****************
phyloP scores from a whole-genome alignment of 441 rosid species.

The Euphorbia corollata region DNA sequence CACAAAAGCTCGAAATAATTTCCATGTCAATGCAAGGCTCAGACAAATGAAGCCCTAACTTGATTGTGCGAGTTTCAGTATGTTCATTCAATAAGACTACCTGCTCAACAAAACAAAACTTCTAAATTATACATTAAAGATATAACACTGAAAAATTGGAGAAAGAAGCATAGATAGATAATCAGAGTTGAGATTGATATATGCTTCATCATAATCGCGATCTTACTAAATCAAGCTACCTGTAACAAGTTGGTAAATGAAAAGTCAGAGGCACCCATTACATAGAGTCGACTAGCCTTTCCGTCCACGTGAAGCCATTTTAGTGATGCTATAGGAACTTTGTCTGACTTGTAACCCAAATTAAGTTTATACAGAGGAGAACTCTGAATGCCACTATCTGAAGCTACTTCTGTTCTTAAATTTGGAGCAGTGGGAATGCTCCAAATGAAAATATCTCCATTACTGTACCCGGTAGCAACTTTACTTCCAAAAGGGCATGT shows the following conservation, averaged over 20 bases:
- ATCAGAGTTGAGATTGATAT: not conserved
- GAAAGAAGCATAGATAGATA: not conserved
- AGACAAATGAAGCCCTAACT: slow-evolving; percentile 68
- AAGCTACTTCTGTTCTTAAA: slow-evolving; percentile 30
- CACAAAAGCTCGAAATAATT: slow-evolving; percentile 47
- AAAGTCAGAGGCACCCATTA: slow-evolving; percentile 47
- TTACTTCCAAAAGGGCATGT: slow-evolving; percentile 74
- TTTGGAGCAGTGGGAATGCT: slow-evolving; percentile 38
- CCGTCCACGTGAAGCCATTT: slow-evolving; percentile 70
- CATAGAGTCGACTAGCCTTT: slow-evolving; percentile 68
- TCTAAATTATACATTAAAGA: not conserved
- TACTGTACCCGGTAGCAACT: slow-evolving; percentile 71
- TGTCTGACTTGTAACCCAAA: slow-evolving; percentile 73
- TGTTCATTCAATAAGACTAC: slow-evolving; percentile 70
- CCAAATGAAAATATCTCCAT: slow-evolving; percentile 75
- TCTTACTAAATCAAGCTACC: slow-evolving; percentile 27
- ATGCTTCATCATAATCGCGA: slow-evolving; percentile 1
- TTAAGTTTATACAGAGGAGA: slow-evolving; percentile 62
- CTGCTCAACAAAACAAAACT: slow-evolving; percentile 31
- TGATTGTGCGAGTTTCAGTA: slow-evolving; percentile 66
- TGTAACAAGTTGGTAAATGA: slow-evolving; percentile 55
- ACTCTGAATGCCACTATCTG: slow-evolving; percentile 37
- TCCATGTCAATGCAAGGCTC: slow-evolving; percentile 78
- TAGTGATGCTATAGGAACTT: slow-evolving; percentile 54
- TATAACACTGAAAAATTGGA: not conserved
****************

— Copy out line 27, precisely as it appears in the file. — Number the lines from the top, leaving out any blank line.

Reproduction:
- TATAACACTGAAAAATTGGA: not conserved